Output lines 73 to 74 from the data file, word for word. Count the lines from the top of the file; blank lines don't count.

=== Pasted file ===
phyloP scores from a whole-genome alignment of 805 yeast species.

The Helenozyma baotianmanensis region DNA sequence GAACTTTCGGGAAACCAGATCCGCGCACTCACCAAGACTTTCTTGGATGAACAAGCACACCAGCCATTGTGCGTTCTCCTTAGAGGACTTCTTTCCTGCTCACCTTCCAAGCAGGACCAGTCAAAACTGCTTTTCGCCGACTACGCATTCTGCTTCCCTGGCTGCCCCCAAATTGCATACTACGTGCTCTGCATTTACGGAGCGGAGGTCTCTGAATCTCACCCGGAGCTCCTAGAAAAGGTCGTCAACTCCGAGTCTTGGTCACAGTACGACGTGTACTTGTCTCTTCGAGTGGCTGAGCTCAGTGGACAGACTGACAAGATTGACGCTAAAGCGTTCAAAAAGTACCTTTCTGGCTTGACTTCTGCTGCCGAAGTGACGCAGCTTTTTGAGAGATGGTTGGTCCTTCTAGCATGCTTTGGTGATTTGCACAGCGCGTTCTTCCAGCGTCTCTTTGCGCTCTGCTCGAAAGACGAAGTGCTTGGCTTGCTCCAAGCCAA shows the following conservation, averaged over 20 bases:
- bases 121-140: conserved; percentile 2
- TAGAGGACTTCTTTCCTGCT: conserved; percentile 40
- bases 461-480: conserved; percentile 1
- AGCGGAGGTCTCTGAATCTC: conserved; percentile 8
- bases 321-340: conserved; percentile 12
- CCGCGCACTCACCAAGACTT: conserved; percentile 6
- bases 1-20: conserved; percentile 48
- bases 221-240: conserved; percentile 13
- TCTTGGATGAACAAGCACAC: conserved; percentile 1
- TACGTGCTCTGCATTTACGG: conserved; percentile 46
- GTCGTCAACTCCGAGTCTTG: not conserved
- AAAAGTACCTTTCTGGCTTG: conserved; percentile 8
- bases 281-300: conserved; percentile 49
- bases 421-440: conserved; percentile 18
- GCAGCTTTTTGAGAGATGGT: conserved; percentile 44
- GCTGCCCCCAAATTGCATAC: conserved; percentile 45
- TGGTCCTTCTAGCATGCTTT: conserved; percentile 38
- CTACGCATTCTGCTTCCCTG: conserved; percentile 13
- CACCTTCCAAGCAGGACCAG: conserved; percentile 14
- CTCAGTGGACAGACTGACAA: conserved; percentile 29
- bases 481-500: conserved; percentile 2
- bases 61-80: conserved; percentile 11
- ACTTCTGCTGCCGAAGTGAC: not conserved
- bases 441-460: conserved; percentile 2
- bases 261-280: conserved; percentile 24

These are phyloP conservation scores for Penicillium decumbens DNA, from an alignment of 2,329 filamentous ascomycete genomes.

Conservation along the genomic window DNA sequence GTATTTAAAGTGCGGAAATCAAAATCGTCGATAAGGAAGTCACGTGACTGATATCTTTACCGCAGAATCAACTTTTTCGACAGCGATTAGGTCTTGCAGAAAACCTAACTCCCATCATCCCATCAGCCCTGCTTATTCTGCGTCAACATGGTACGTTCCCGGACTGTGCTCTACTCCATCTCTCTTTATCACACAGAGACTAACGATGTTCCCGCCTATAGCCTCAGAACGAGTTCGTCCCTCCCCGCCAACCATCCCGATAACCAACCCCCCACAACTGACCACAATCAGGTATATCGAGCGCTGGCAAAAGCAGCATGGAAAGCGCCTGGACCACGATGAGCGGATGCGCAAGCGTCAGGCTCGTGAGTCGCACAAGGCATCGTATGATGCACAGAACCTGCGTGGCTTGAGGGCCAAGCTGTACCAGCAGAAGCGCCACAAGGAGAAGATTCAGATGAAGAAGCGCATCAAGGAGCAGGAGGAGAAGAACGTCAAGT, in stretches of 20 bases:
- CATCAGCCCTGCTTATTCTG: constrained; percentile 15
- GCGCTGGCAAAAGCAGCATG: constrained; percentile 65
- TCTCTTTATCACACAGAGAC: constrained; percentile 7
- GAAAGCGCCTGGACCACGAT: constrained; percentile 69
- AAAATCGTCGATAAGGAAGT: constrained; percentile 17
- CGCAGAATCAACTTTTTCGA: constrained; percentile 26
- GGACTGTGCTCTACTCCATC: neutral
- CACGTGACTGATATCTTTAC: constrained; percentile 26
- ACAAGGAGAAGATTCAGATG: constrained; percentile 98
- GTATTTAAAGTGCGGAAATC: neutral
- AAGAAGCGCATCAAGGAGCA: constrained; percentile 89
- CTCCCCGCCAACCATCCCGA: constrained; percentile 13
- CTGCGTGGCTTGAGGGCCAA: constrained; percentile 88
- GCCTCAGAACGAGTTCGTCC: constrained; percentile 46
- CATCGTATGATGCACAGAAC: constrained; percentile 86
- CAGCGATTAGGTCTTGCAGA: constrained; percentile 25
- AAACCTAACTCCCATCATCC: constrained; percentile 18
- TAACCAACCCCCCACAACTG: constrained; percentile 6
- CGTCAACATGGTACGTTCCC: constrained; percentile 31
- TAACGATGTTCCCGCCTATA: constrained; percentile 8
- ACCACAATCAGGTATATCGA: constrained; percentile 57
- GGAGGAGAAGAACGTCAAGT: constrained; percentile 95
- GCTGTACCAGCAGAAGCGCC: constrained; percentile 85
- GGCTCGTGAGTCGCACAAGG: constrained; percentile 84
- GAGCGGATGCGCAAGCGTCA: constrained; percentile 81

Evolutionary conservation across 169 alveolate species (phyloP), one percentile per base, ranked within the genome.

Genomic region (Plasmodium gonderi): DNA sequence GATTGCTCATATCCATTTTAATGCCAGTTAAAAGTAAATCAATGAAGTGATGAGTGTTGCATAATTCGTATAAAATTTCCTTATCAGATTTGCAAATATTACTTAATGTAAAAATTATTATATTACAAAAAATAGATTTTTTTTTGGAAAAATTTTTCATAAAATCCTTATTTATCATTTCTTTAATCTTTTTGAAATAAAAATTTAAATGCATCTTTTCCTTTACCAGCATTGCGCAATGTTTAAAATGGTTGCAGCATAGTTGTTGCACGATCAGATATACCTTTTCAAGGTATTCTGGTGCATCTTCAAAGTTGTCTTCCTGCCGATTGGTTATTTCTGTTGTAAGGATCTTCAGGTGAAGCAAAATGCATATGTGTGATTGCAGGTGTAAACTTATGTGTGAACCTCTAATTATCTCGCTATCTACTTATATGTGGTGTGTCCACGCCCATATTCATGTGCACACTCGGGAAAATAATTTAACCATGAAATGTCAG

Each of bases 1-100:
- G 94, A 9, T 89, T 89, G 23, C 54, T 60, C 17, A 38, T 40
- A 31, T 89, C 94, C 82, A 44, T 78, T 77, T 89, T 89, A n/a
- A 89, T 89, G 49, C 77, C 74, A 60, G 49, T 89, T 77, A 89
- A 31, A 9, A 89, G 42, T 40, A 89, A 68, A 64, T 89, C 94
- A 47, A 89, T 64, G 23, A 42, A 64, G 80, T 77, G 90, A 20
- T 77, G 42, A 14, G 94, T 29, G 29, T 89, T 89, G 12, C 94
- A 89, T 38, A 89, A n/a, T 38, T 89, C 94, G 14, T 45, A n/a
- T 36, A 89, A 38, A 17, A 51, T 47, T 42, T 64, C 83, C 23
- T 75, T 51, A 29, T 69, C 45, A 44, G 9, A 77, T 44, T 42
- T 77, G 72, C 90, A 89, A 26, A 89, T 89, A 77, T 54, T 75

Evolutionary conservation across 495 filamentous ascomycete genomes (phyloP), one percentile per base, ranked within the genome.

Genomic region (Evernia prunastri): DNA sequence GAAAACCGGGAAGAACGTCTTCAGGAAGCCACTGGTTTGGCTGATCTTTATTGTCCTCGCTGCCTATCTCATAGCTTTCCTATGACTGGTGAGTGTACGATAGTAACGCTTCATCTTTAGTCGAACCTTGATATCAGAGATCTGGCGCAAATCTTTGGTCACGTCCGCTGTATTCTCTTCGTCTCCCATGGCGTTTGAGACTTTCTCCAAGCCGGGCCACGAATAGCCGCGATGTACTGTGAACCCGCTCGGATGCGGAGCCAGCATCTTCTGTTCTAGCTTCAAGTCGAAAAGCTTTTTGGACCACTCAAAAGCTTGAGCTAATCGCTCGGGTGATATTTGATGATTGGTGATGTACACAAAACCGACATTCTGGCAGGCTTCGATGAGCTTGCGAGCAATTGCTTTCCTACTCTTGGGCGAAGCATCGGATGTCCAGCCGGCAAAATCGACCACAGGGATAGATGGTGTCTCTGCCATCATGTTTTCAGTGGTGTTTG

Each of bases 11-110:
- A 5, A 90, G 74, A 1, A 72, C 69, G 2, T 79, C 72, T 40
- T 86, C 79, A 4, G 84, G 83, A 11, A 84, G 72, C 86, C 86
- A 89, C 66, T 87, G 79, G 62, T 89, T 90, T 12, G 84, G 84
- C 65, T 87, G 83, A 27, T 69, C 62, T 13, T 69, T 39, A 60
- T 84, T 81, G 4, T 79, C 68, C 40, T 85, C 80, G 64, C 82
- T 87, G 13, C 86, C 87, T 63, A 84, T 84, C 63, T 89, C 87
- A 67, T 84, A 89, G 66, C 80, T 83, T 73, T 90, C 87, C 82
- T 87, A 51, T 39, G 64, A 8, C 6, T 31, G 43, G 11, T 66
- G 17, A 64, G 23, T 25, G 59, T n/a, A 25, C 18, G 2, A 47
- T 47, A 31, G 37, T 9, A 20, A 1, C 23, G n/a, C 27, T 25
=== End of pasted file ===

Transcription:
- A 89, C 66, T 87, G 79, G 62, T 89, T 90, T 12, G 84, G 84
- C 65, T 87, G 83, A 27, T 69, C 62, T 13, T 69, T 39, A 60